Many of the accommodations discussed for individuals who are deaf focus on the
need for visual redundancy to augment what others hear auditorily. Visual
redundancy can be accomplished for computer tasks, telecommunications tasks,
one-to-one communications and group meetings. Each of these areas will be
discussed in this section on visual redundancy.
Most hearing impaired users currently do not experience significant
difficulties with computer technology. Adding a means for visual redundancy
of auditory signals like the computer beep will often decrease some of the
frustrations that may occur working in a computer environment. Although a
user with a hearing impairment would eventually determine that something is
wrong from the lack of change on the visual display, it can be a frustrating
experience. Likewise, hearing a long string of beeps until this realization
is made may be frustrating to the coworkers in the office. Software is
available for PCs that will either flash the screen or display the word BEEP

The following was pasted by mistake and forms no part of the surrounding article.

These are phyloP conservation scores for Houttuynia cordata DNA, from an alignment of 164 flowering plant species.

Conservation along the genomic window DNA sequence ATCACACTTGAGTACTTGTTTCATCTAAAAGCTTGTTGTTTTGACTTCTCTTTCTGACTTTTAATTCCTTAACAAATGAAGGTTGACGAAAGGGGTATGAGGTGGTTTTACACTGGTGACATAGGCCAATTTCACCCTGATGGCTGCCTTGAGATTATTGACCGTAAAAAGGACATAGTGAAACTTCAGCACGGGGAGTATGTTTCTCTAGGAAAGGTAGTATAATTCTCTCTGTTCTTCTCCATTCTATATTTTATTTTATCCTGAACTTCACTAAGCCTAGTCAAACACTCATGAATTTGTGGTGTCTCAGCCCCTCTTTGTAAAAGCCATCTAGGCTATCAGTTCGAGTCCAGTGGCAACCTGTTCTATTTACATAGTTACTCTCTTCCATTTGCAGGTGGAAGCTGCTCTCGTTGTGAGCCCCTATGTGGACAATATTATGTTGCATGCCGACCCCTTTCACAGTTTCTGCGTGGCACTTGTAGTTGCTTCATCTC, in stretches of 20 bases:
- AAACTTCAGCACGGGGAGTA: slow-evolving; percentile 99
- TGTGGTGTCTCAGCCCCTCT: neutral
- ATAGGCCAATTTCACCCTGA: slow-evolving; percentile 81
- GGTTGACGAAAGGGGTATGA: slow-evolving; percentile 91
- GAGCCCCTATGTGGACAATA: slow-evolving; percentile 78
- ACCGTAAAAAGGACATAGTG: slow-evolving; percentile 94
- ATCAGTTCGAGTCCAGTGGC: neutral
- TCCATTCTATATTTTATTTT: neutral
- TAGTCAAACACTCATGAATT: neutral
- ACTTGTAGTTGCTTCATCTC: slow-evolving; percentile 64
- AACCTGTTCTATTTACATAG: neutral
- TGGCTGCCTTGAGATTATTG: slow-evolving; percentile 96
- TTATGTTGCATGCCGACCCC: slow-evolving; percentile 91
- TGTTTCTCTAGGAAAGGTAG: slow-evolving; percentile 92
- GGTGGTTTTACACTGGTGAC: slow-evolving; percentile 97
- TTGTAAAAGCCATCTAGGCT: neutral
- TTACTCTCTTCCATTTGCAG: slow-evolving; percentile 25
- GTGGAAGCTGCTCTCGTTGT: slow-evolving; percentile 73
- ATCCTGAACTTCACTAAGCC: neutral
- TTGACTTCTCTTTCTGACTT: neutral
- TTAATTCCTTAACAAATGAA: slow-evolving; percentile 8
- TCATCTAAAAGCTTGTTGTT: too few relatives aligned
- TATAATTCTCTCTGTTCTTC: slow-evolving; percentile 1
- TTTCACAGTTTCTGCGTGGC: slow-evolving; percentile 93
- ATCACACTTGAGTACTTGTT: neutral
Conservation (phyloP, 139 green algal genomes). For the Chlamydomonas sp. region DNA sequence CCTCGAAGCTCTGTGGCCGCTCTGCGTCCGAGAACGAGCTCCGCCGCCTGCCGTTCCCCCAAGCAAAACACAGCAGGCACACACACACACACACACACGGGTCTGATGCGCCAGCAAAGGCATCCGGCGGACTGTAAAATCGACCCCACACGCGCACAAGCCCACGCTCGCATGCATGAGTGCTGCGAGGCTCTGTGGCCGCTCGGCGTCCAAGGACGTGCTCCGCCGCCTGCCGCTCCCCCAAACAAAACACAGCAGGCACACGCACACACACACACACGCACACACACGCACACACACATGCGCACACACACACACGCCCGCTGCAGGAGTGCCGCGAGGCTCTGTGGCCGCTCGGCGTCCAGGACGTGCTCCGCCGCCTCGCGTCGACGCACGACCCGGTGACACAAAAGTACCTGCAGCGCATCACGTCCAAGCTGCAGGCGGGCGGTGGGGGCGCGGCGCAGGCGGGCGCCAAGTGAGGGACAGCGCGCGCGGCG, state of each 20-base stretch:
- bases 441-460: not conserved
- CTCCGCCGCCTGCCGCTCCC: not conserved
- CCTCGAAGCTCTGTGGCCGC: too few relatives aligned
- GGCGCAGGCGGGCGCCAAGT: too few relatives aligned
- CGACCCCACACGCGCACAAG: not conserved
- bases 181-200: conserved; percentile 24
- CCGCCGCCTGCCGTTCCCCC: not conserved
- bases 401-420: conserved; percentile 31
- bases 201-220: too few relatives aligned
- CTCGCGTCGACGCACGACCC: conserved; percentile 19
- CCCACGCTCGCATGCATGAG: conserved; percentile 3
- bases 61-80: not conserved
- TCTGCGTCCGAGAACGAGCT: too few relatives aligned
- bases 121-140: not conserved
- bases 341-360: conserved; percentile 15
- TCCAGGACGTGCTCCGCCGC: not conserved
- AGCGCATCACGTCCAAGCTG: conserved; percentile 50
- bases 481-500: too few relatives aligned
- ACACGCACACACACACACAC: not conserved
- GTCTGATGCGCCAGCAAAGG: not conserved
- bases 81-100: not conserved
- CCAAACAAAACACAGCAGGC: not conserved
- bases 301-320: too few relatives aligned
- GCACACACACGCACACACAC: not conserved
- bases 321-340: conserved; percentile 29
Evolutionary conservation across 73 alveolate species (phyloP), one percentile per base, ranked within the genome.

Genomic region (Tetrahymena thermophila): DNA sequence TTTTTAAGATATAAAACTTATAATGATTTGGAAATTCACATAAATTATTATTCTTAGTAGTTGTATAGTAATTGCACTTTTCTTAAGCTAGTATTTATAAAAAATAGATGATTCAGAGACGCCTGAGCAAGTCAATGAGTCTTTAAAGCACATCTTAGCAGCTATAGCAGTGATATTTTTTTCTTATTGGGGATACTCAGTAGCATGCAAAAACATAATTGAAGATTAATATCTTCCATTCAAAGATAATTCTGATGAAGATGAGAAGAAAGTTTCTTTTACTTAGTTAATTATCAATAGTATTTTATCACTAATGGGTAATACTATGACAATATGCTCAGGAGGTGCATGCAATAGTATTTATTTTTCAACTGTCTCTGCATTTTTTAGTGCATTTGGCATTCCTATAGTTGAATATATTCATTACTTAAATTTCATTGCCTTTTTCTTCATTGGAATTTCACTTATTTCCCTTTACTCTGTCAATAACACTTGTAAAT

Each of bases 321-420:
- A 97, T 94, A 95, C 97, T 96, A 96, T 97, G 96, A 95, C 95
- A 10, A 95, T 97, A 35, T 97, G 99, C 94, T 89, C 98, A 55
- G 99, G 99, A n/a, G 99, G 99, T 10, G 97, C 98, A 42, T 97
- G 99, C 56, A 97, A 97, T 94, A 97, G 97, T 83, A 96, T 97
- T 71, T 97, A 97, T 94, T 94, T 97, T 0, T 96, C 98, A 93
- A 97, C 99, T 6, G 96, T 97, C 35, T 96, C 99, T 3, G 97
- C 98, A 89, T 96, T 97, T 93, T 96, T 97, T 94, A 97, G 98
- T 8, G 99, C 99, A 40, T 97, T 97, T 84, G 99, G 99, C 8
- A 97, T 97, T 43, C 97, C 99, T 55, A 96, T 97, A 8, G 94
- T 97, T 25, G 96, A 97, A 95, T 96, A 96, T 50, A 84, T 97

where the cursor is located whenever the auditory beep is sounded by the PC
speaker. For any offices using Macintosh computers, the ability to change
the computer beep to a flashing bar on the screen is a built-in function of
the operating system utilities.
Many Federal offices have large nonstandard application packages written and
developed to specifically meet the needs of the agency. When new programs
are being developed, redundant visual and auditory cues should be
incorporated so that both visually impaired and hearing impaired individuals
may fully use the systems.
To accommodate hearing impaired persons that communicate using American Sign
Language or need an oral interpreter, professional interpreters are available
on a contractual basis or may be hired by the agency. Many hearing
individuals that can converse using sign language are not qualified to be
sign language interpreters. This is a specialized skill requiring years of
training. Arrangements for a certified sign language interpreter should be
made for interpreting at meetings, conferences, and training courses. When
arranging for interpreter services for a specific meeting or event the
following questions will need to be answered before the interpreter service
can provide a qualified interpreter.
- What is the date, time, and location of the meeting?